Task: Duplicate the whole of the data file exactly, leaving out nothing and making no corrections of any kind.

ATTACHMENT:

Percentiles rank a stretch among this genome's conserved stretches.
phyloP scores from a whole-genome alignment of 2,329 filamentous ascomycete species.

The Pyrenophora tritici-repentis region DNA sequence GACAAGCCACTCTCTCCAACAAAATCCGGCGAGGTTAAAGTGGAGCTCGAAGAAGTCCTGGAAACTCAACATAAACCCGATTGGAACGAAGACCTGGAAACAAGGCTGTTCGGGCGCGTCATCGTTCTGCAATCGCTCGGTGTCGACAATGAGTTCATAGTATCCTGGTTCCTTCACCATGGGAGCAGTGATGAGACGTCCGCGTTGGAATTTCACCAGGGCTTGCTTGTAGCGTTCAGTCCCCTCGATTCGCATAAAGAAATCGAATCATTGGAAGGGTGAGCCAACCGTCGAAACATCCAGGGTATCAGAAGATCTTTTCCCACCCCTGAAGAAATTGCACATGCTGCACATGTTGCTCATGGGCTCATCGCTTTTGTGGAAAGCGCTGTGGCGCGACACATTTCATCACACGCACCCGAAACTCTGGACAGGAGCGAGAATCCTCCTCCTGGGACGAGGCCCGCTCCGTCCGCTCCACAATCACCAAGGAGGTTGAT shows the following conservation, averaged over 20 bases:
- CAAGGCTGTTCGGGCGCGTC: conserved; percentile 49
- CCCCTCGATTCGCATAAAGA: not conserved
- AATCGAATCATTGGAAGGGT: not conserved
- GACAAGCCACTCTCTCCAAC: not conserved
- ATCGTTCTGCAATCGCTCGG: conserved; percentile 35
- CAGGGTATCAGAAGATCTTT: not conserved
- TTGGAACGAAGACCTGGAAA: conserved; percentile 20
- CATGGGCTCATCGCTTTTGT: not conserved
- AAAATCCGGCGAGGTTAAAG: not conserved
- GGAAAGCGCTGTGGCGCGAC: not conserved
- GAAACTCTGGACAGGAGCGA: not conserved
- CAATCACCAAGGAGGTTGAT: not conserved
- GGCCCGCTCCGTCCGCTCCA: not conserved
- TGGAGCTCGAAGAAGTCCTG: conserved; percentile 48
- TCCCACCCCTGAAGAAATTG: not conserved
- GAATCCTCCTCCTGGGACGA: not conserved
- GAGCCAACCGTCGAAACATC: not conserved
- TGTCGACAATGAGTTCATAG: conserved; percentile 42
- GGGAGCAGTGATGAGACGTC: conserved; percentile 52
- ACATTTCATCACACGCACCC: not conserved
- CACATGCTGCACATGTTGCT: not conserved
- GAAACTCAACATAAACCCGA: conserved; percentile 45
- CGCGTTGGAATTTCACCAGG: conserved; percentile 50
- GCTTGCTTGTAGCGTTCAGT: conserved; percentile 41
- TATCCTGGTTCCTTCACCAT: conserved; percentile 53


Percentiles rank a stretch among this genome's conserved stretches.
phyloP scores from a whole-genome alignment of 2,329 filamentous ascomycete species.

The Pyrenophora tritici-repentis region DNA sequence GACAAGCCACTCTCTCCAACAAAATCCGGCGAGGTTAAAGTGGAGCTCGAAGAAGTCCTGGAAACTCAACATAAACCCGATTGGAACGAAGACCTGGAAACAAGGCTGTTCGGGCGCGTCATCGTTCTGCAATCGCTCGGTGTCGACAATGAGTTCATAGTATCCTGGTTCCTTCACCATGGGAGCAGTGATGAGACGTCCGCGTTGGAATTTCACCAGGGCTTGCTTGTAGCGTTCAGTCCCCTCGATTCGCATAAAGAAATCGAATCATTGGAAGGGTGAGCCAACCGTCGAAACATCCAGGGTATCAGAAGATCTTTTCCCACCCCTGAAGAAATTGCACATGCTGCACATGTTGCTCATGGGCTCATCGCTTTTGTGGAAAGCGCTGTGGCGCGACACATTTCATCACACGCACCCGAAACTCTGGACAGGAGCGAGAATCCTCCTCCTGGGACGAGGCCCGCTCCGTCCGCTCCACAATCACCAAGGAGGTTGAT shows the following conservation, averaged over 20 bases:
- CAAGGCTGTTCGGGCGCGTC: conserved; percentile 49
- CCCCTCGATTCGCATAAAGA: not conserved
- AATCGAATCATTGGAAGGGT: not conserved
- GACAAGCCACTCTCTCCAAC: not conserved
- ATCGTTCTGCAATCGCTCGG: conserved; percentile 35
- CAGGGTATCAGAAGATCTTT: not conserved
- TTGGAACGAAGACCTGGAAA: conserved; percentile 20
- CATGGGCTCATCGCTTTTGT: not conserved
- AAAATCCGGCGAGGTTAAAG: not conserved
- GGAAAGCGCTGTGGCGCGAC: not conserved
- GAAACTCTGGACAGGAGCGA: not conserved
- CAATCACCAAGGAGGTTGAT: not conserved
- GGCCCGCTCCGTCCGCTCCA: not conserved
- TGGAGCTCGAAGAAGTCCTG: conserved; percentile 48
- TCCCACCCCTGAAGAAATTG: not conserved
- GAATCCTCCTCCTGGGACGA: not conserved
- GAGCCAACCGTCGAAACATC: not conserved
- TGTCGACAATGAGTTCATAG: conserved; percentile 42
- GGGAGCAGTGATGAGACGTC: conserved; percentile 52
- ACATTTCATCACACGCACCC: not conserved
- CACATGCTGCACATGTTGCT: not conserved
- GAAACTCAACATAAACCCGA: conserved; percentile 45
- CGCGTTGGAATTTCACCAGG: conserved; percentile 50
- GCTTGCTTGTAGCGTTCAGT: conserved; percentile 41
- TATCCTGGTTCCTTCACCAT: conserved; percentile 53